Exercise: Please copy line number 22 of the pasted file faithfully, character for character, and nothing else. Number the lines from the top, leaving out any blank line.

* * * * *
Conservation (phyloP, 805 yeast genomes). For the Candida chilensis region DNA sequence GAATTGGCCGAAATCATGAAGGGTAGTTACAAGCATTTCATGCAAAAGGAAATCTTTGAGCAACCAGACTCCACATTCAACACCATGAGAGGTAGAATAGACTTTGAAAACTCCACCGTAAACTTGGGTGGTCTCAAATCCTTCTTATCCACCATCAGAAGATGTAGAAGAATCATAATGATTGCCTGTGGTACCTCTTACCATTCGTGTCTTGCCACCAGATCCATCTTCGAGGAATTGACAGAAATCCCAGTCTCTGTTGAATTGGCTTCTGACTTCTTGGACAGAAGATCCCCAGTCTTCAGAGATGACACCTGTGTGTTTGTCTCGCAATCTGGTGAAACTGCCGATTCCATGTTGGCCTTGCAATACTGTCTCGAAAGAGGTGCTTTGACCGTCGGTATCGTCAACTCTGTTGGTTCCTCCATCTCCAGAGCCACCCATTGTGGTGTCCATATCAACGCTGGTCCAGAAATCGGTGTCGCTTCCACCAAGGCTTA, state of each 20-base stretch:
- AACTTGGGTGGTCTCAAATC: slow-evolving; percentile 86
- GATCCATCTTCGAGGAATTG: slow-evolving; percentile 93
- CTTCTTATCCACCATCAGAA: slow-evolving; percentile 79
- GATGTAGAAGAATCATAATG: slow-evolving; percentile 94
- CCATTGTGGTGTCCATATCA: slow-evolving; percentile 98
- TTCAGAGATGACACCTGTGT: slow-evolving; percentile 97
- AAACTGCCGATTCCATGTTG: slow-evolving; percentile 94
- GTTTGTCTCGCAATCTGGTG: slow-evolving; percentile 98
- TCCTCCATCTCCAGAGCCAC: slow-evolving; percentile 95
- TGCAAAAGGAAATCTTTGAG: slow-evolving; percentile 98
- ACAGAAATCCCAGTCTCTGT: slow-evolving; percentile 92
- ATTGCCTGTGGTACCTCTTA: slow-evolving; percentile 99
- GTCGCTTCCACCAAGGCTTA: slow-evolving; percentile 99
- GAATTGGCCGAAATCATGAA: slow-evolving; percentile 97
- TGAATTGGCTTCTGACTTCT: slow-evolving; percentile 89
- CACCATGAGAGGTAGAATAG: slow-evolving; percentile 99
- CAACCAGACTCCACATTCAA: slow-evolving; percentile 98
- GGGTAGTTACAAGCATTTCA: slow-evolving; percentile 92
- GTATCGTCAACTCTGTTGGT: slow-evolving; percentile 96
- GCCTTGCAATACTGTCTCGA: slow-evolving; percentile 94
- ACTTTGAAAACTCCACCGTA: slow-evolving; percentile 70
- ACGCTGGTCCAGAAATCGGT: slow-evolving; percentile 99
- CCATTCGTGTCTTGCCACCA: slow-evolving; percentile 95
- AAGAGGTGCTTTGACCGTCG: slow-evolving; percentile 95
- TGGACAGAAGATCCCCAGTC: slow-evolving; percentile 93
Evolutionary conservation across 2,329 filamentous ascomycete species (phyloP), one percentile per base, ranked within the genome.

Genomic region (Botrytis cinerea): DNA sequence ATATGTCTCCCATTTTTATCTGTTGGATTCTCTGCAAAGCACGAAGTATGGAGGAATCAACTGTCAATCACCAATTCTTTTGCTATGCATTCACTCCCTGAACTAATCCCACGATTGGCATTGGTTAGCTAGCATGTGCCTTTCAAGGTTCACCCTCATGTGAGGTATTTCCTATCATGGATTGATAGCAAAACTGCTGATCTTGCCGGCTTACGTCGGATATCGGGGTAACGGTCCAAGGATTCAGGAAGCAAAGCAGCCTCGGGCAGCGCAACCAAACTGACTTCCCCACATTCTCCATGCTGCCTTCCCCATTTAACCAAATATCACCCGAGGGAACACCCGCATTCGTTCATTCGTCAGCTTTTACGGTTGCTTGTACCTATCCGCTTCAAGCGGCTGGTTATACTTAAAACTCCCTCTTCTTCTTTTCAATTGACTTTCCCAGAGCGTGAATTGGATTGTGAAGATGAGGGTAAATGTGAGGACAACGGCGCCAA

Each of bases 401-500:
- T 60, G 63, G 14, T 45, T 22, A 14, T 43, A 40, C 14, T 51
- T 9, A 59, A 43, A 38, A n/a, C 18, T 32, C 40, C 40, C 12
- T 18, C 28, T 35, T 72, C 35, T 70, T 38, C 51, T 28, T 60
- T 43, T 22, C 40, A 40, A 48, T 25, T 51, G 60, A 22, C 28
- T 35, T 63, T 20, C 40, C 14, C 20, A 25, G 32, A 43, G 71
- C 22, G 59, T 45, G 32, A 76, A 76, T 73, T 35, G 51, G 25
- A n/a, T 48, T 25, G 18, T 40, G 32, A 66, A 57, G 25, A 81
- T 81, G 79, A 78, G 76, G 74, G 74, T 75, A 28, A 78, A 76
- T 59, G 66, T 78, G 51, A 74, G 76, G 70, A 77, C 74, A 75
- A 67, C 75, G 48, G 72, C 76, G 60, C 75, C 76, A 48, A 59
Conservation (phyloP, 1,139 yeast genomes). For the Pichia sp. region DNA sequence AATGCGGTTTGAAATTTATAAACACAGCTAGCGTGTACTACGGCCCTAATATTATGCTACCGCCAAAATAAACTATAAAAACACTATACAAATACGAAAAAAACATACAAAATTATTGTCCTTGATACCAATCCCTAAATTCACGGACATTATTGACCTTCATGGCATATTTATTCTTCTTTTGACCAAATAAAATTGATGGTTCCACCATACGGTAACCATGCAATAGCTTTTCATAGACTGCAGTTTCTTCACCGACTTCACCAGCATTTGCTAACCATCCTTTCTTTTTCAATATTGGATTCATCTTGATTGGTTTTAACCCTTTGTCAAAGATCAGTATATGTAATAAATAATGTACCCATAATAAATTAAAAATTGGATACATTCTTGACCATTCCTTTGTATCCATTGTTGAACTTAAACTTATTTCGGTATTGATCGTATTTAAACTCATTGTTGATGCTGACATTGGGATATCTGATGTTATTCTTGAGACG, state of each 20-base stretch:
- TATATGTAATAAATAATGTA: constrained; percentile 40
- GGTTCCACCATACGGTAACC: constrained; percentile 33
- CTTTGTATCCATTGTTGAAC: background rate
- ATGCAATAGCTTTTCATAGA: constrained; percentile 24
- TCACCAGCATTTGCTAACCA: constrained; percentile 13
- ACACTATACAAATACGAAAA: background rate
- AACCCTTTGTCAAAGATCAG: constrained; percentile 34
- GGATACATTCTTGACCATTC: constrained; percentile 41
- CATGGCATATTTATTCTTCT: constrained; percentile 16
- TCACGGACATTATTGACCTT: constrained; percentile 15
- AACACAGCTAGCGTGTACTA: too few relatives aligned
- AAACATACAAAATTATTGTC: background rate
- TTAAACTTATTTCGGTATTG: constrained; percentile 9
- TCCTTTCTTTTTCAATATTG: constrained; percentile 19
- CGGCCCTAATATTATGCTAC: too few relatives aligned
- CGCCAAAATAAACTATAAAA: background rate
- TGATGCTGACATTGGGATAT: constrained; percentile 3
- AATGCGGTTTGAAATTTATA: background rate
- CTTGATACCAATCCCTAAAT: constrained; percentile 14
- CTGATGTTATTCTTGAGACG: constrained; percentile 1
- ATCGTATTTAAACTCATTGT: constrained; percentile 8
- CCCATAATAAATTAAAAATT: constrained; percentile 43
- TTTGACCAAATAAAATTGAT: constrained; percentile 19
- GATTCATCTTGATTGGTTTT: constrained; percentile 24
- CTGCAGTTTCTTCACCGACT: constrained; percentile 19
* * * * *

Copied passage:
- ACTTTGAAAACTCCACCGTA: slow-evolving; percentile 70